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Tillerson says US may slap Venezuela with oil sanctions

Venezuelan President Nicolas Maduro arrives at the Houari Boumedien Airport in Algiers for a two-day visit on September 10, 2017. (Billal Bensalem/APP/Abaca Press/TNS)

The United States is considering imposing sanctions on Venezuela that could cripple its oil industry and is asking whether the plan would be supported in the region, Secretary of State Rex Tillerson said Sunday.

Tillerson and his Argentine counterpart, Jorge Faurie, also said in a news conference that their countries had agreed to work together to fight fundraising in Latin America by the militant group Hezbollah, a rare acknowledgment of the Middle Eastern group’s active presence in the region.

Tillerson was in Argentina midway through a seven-day, five-nation diplomatic swing through Latin America and the Caribbean. On Monday he meets with Argentine President Mauricio Macri before continuing to Lima, Peru.

Throughout the trip, Tillerson has sought to rally regional support for a widening campaign to put pressure on the leftist government of Venezuelan President Nicolas Maduro. Many leaders in the hemisphere and human rights organizations accuse Maduro of trampling on democracy and sending his nation into a humanitarian and economic crisis.

The United States has imposed sanctions on more than 50 Venezuelan officials and businesses in hopes of isolating Maduro, and several countries in the region have joined or applauded the efforts.

But taking the next step — banning sales of Venezuelan oil in the United States and halting refining of Venezuelan crude by U.S. companies — is more complicated because of the potential harm to the already suffering Venezuelan people as well as to American businesses and neighboring countries that depend on Venezuelan oil.

“Is it a step that might bring this to an end, to a more rapid end, to a more rapid close,” Tillerson said of the Maduro government’s actions, “because not doing anything to bring this to an end is also asking the Venezuelan people to suffer for a much longer time.”

Faurie also expressed caution.

“We should closely follow up on this to ensure an appropriate balance between what the Venezuelan nation needs and what is being used by the leaders of the Venezuelan government” to enrich themselves, he said.

Several Latin American and Caribbean countries such as Colombia have been reluctant to cut off Venezuela’s oil revenue but at the same time have expressed frustration that sanctions and talks so far have had little effect.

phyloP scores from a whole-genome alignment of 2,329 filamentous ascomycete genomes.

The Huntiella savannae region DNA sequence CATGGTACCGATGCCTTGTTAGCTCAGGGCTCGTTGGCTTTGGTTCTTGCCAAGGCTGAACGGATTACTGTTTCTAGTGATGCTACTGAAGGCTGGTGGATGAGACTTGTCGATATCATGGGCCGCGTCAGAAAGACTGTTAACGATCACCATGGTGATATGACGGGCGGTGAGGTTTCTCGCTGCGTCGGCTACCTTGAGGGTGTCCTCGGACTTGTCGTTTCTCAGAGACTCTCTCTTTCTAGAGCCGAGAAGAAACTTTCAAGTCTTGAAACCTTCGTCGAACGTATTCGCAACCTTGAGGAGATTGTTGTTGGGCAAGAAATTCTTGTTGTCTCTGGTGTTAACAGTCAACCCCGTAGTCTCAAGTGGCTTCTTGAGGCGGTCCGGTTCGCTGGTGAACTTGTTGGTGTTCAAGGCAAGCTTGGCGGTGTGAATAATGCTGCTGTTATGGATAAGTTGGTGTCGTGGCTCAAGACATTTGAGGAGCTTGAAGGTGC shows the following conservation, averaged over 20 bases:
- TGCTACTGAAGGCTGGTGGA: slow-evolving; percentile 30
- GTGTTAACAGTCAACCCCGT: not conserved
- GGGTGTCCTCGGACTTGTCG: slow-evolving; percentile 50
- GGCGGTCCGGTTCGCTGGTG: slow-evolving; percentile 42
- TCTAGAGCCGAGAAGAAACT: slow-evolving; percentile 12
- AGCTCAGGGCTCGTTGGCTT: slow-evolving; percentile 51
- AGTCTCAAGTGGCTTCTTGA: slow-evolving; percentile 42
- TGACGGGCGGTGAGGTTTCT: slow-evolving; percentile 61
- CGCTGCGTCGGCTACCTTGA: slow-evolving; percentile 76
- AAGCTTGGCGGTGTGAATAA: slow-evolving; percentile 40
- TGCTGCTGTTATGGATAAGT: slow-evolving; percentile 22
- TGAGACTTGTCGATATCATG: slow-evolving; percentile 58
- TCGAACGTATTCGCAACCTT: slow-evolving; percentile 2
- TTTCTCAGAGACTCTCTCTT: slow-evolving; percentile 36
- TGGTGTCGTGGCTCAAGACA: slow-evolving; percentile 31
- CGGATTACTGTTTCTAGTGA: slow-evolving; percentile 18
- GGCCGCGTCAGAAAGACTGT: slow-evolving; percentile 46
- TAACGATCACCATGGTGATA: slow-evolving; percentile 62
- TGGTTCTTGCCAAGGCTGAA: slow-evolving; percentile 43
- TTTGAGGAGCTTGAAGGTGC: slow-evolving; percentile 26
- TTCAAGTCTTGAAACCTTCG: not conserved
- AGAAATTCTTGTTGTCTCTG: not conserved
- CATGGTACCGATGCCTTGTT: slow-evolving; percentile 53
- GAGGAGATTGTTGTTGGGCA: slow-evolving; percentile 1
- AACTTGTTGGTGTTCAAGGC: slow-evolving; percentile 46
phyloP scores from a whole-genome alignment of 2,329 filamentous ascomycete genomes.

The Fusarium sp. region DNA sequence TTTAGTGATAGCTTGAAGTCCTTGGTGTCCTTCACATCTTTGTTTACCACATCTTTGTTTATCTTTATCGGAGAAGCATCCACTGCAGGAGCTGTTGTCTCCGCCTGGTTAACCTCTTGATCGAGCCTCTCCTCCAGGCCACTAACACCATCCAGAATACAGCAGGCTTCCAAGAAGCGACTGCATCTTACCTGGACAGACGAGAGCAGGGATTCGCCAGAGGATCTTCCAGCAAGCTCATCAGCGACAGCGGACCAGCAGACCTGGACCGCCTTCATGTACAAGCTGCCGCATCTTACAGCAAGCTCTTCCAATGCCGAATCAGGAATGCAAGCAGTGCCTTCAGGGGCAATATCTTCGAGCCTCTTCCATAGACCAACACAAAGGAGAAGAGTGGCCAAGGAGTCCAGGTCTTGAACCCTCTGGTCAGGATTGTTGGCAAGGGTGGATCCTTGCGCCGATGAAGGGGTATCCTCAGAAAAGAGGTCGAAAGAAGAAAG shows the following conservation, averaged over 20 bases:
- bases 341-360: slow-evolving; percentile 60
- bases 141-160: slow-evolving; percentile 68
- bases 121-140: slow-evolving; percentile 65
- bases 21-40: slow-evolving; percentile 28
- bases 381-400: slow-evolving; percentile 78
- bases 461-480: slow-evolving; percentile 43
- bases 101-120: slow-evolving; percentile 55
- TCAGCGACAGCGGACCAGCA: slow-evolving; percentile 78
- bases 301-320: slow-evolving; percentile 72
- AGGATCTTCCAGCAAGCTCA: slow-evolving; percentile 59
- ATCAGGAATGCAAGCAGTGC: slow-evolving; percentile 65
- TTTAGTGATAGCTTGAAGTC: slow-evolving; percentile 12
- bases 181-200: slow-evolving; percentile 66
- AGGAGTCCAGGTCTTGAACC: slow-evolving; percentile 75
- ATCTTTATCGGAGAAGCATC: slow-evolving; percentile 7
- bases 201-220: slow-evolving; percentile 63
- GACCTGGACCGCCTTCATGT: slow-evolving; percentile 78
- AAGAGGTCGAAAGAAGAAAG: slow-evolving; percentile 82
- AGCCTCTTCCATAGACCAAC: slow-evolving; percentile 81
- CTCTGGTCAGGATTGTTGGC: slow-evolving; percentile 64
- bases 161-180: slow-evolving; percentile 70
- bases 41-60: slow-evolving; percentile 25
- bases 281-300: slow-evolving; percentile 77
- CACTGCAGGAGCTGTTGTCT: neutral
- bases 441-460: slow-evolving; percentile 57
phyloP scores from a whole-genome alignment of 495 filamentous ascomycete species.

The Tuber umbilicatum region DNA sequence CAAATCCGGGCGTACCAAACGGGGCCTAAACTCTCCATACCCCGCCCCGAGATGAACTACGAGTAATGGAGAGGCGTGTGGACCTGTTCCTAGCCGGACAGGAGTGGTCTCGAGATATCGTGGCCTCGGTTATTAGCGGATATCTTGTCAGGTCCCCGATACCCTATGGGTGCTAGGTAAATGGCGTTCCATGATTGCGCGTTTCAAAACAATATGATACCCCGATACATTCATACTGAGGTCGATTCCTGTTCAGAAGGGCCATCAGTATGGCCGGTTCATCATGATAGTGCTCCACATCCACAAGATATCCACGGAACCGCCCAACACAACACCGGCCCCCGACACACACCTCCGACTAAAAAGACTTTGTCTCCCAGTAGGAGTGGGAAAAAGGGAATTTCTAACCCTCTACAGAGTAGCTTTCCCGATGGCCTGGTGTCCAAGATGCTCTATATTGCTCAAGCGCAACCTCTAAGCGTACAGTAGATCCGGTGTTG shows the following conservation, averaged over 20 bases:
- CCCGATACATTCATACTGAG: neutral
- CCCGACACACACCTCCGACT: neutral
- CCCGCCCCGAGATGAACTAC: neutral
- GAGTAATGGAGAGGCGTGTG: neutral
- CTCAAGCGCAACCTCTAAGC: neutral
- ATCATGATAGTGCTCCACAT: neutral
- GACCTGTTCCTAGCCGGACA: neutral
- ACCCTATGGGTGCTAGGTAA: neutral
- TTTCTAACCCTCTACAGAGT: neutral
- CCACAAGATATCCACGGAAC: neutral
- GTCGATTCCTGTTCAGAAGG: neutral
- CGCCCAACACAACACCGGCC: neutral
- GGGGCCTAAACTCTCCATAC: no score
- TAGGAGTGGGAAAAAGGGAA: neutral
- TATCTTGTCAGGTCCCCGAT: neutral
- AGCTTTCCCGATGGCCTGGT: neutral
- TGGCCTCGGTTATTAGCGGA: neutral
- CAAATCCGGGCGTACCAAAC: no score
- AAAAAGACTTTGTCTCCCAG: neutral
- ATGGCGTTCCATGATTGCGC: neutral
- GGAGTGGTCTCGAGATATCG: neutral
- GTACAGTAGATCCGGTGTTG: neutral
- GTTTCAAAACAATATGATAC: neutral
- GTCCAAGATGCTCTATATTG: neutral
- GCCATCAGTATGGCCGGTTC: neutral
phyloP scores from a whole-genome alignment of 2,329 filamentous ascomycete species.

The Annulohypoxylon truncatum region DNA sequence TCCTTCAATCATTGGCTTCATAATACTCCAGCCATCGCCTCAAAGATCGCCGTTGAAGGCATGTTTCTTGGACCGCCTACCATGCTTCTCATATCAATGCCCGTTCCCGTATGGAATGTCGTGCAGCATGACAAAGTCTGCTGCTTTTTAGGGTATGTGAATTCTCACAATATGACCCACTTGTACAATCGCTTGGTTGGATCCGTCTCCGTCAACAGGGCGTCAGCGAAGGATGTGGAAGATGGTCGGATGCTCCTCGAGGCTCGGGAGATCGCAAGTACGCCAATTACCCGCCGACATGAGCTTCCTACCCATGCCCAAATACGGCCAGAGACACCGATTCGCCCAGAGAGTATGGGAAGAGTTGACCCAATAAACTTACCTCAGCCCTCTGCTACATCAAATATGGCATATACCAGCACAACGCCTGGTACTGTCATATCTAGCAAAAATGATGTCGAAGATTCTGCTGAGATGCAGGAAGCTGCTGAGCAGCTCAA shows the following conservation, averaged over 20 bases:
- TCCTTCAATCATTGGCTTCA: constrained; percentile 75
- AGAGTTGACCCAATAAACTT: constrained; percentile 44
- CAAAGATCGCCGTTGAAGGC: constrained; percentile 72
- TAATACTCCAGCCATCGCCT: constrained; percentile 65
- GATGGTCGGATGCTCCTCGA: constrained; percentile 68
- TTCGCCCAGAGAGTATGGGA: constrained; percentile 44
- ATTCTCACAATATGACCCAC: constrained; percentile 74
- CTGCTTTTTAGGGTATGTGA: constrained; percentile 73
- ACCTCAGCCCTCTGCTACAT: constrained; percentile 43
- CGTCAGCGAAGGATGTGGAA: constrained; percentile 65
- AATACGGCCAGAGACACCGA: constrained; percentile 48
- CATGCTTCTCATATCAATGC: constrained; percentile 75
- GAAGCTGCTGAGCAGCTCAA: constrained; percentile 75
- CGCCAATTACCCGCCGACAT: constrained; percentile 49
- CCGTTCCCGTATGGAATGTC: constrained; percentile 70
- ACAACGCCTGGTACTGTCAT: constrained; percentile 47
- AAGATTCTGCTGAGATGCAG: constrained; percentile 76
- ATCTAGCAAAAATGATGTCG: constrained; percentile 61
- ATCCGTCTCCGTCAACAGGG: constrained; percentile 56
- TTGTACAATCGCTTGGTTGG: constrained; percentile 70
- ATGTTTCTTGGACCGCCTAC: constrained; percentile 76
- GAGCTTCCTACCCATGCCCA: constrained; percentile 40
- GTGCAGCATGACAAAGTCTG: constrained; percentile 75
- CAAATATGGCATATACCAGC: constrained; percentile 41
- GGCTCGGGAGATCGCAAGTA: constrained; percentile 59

Maduro, after shutting down Congress and setting up his own assembly of loyalists, called a snap presidential election to take place by April 30. He will use the vote to further solidify his grip on power, critics say.

On the issue of Hezbollah, Tillerson and Faurie said they agreed to jointly oppose efforts by the Lebanon-based group to raise money in South America to finance what the American diplomat called terrorist operations.

“We did specifically discuss the presence of Lebanese Hezbollah in this hemisphere, which is raising funds, obviously to support its terrorist activities,” Tillerson said. “So it is something we jointly agree we need to attack and eliminate.”

Faurie said that Hezbollah threatened regional peace.

It was unusual for an Argentine leader to acknowledge the presence of the group in his country. Argentina has a large Lebanese population — a former president was of Lebanese descent — and a history of terrorist incidents, including a deadly 1994 bombing at a Jewish community center in Buenos Aires that was blamed on Iranian agents. Hezbollah is often a proxy for Iran.

Tillerson indicated the discussion was broader than Hezbollah, saying he and Faurie spoke about how countries in the hemisphere “must all jointly go after these transnational criminal organizations—narcotics trafficking, human trafficking, smuggling money laundering—because we see the connections to terrorist financing organizations as well.”

Tillerson made a point of welcoming Argentina back into a role as world leader, praising Macri’s 2-year-old government and its partnership with Washington. That was an implied slap at the previous leftist government of President Cristina Fernandez de Kirchner.

Even so, the two governments are at odds over trade issues, including high tariffs imposed by the Trump administration on imports of Argentine biodiesel fuels, which Buenos Aires says is costing it millions of dollars.

Faurie said he raised the issue with Tillerson but that talks would have to continue. Washington claims the Argentine industry benefits from government subsidies. Argentina has said it will file a complaint with the World Trade Organization.


© 2018 Los Angeles Times

Distributed by Tribune Content Agency, LLC.